### farmersrice's blog

By farmersrice, history, 9 days ago, ,

https://codeforces.com/contest/1200/submission/58612411

https://codeforces.com/contest/1200/submission/58619785

I'm that unlucky to just get the wrong base on test 19? Are you kidding me? Can I get this restored?

• +11

 » 9 days ago, # |   +33 Yes, that's just because of unluckiness.Remember, when using hash, especially in CF rounds, use at least two hash arrays.Also, don't write hash when you come up with another solution.
•  » » 9 days ago, # ^ |   +31 I was so scared of being hacked that I used 8 hash arrays. That's real paranoia right here...
•  » » » 9 days ago, # ^ |   +8 Well, no need to be that afraid.I remember once I participied in a Chinese OI round, I was afraid that my hash solution would fail. So I used three arrays. But after coding that the contest only remained 15 mins. Then I fail to detect the mistakes.So, the best the way is to use hash as few as possible.
•  » » » 9 days ago, # ^ | ← Rev. 3 →   +8
•  » » » » 9 days ago, # ^ | ← Rev. 3 →   +8 Thanks =)) For me I find the code a little messy though
•  » » » 7 days ago, # ^ | ← Rev. 2 →   +71 8 hashes can still be hacked using a lattice-reduction attack: 2 daaiaabfhaaaanaavahbahlbdoaxeaaaadabadcj aicasbaaakkagakhafaaeaaaaagaafchkaeamaaa Better use randomization.
•  » » » » 7 days ago, # ^ |   +5 Expected this...
•  » » 9 days ago, # ^ |   +19
•  » » » 9 days ago, # ^ |   0 Hmmm... Feel sad about that.(Wait? Shouldn't it be $10^6$ instead of $10^5$?)In this way it is about 93%. That's unlucky anyway.
 » 9 days ago, # |   +82 ll base = uniform_int_distribution(11, 30000)(rng);Base should not be less than the max alphabet value.
•  » » 9 days ago, # ^ | ← Rev. 2 →   +22 I want to kill my self, I wait 4 years just to get shafted by this luck
•  » » » 8 days ago, # ^ |   +17
•  » » » » 8 days ago, # ^ |   +27 nah, I quit
 » 9 days ago, # |   0 Unlucky :(
 » 9 days ago, # | ← Rev. 2 →   +18 I can't get it back??????
 » 8 days ago, # |   0 It baffles me how you ask that knowing that you used a random-based solution
 » 8 days ago, # |   +11 Why do you have random base and constant modulo?
•  » » 8 days ago, # ^ |   +22 Anti-hack, but turns out it caused my stupidity with "base should not be less than the max alphabet value"
•  » » » 8 days ago, # ^ |   +1 I mean, why didn't you make modulo random as well?
•  » » » » 8 days ago, # ^ | ← Rev. 2 →   +1 I don't think that's necessary for anti-hack as long as the base is random. Should it be done?
•  » » » » » 8 days ago, # ^ |   +29 No you are correct, because modulo should be prime or at least coprime to base, unless you want to generate random prime
•  » » » » » » 8 days ago, # ^ |   +4 Thank you!
•  » » » » » 8 days ago, # ^ |   +3 It makes way more sense intuitively to use different random coprime modulos. Consider that as long as base > |alphabet|, a polynomial hash without mod will always be a unique number. If two strings have these hashes $h_1$ and $h_2$, then a collision modulo $m$ means $h_1-h_2$ is divisible by $m$. When you use several coprime modulos $m_1, m_2, \ldots$, a collision means that $m_1 \cdot m_2 \cdot \ldots$ divides $h_1-h_2$. I don't know how it works with random bases, but with random modulos, as long as the polynomial hashes give sufficiently random remainders modulo $m_1, m_2, \ldots$, the chance of a collision drops extremely quickly with added modulos.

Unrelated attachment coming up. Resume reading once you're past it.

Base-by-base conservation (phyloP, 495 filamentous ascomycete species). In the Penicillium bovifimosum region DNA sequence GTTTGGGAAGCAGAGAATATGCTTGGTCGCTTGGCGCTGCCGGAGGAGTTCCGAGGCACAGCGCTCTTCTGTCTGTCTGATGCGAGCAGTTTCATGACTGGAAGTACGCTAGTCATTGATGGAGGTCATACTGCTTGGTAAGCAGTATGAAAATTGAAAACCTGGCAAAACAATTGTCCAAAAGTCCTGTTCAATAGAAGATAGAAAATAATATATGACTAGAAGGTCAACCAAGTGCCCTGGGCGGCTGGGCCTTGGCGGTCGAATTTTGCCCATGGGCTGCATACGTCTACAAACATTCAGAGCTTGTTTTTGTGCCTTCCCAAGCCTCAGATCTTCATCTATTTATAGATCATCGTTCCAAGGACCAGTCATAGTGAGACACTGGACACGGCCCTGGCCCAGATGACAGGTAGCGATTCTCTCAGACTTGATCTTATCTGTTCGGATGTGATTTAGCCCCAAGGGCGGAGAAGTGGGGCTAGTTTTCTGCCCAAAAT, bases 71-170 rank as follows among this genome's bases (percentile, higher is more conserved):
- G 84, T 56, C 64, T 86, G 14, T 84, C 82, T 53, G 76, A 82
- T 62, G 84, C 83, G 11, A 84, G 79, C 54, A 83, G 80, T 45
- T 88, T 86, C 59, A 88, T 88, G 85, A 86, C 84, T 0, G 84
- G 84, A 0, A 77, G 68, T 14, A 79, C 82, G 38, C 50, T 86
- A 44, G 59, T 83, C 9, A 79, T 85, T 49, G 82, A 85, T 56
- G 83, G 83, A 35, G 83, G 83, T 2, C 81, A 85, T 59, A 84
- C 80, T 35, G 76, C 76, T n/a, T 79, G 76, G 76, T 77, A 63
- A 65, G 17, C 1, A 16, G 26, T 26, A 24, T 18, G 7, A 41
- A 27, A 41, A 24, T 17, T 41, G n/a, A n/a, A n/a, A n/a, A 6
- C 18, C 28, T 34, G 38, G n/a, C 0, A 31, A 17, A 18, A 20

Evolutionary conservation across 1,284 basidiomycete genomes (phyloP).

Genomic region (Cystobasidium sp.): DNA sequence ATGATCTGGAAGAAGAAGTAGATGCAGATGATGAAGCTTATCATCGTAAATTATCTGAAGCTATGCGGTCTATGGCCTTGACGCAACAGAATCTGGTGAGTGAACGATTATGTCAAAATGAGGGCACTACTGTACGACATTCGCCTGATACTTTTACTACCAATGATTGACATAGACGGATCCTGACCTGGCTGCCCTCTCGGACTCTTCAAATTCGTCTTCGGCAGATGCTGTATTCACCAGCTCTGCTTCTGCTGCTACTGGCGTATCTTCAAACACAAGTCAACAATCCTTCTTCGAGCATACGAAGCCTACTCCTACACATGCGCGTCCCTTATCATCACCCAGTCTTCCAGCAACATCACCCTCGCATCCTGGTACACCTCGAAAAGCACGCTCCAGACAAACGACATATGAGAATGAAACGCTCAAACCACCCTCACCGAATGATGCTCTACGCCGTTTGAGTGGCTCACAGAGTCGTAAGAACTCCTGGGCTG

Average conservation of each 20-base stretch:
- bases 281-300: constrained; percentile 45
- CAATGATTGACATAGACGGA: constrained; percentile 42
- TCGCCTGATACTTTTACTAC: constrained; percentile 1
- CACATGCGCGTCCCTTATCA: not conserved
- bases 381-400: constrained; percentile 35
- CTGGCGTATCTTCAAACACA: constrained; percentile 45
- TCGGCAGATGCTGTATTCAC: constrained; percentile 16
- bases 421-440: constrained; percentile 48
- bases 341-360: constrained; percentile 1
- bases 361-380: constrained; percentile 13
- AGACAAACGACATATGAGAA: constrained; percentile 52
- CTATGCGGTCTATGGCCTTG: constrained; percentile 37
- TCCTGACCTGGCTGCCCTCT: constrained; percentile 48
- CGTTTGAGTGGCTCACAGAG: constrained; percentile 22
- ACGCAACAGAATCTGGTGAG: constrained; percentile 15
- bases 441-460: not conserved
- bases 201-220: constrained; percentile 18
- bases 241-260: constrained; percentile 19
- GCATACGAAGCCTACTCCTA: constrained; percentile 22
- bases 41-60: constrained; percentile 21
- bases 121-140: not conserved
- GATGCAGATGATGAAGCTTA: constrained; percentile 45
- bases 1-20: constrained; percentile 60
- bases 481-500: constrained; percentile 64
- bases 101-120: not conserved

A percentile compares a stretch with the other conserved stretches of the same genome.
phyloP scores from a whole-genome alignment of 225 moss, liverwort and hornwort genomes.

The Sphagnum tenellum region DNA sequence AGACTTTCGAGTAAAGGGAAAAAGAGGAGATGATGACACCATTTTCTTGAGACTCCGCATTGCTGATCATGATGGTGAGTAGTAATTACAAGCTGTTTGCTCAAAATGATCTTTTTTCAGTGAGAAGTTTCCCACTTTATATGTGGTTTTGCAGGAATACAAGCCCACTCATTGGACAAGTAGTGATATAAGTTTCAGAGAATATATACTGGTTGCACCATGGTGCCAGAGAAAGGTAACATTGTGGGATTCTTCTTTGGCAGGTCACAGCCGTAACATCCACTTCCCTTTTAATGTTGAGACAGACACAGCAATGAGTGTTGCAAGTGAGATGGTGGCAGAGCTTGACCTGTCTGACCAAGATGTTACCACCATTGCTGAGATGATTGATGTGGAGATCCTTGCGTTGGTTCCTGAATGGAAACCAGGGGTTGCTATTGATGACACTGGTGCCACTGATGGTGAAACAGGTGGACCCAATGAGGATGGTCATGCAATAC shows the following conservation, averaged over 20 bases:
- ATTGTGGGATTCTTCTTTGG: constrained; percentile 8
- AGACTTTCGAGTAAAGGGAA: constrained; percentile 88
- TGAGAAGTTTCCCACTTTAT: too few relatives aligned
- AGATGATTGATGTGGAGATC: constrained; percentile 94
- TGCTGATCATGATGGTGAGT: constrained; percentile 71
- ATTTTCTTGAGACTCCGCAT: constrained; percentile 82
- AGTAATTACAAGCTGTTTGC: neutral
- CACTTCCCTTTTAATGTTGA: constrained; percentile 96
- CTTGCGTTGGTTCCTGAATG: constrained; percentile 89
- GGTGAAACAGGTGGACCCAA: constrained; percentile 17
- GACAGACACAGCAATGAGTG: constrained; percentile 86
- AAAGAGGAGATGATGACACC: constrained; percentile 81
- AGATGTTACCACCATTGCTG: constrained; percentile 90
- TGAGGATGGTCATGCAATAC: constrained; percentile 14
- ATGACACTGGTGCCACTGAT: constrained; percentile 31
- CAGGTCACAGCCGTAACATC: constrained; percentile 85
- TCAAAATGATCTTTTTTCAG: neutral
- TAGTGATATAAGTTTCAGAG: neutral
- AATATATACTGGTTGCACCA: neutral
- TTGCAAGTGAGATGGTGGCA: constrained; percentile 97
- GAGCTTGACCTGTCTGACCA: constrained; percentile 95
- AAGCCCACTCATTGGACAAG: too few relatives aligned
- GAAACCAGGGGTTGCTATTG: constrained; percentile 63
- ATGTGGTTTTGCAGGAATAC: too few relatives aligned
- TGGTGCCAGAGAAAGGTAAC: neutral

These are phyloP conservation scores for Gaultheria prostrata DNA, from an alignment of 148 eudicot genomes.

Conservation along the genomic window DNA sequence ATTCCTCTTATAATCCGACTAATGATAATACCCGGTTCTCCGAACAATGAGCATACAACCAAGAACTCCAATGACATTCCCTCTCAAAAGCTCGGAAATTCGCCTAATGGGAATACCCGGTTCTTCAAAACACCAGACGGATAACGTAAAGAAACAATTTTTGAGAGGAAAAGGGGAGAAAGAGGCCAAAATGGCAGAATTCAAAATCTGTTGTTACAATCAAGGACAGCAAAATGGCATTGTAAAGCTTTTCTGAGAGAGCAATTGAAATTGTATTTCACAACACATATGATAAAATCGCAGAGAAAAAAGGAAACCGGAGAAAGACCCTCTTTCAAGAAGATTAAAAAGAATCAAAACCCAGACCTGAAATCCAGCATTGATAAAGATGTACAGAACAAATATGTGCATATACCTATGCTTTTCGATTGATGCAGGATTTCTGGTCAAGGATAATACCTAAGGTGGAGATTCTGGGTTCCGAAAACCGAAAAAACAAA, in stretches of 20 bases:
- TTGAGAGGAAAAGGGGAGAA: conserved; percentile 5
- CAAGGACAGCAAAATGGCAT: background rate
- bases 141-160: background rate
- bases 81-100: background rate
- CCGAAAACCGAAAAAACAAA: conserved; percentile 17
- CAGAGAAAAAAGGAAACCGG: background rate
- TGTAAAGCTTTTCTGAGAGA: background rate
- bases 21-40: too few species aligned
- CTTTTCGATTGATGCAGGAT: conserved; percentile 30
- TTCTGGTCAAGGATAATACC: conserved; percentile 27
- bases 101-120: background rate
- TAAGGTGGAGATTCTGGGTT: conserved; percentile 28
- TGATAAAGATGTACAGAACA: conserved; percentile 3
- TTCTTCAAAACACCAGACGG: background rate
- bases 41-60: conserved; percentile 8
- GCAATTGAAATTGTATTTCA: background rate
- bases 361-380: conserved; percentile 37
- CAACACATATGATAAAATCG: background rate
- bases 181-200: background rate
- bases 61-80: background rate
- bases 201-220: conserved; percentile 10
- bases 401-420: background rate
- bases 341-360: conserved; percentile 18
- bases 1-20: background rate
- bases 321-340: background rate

•  » » » » » » 8 days ago, # ^ |   0 Thank you!
 » 8 days ago, # |   +11 btw did you heard about double hash but one without modulo? It's as fast as normal hash couse you dont use more modulo. Variables will "overflowing-same" (end up with same numbers) so it will works. But dont try it without first noraml hash couse technically overflowing is nothing more then modulo some power of 2. I hope you got what i had on mind :D gl in future coding!
•  » » 8 days ago, # ^ |   -10 Sometimes it will be more faster than normal hash. Moduloing takes lots of time.
•  » » 8 days ago, # ^ |   +1 Wouldn't recommend a modulo $2^{64}$ hash by itself: linkBut I have seen people use it paired with another prime modulo hash.
•  » » » 8 days ago, # ^ |   +9 that's exactly what he is saying, isn't it?
•  » » » » 8 days ago, # ^ |   +9 Seems so, now that I think about it... ignore my comment in that case.
 » 7 days ago, # |   -33 Oh come on. You got 493 upvote on this blog. You think it really deserves that much?. It's just karma striking back
•  » » 7 days ago, # ^ |   +11 dude i would give all my contribution just to have this one count as passed
•  » » » 7 days ago, # ^ |   -30 Having that one passed, you would become master which you will for sure in next 1 or 2 contest. Just chill. Why are you ready to give your precious contribution points.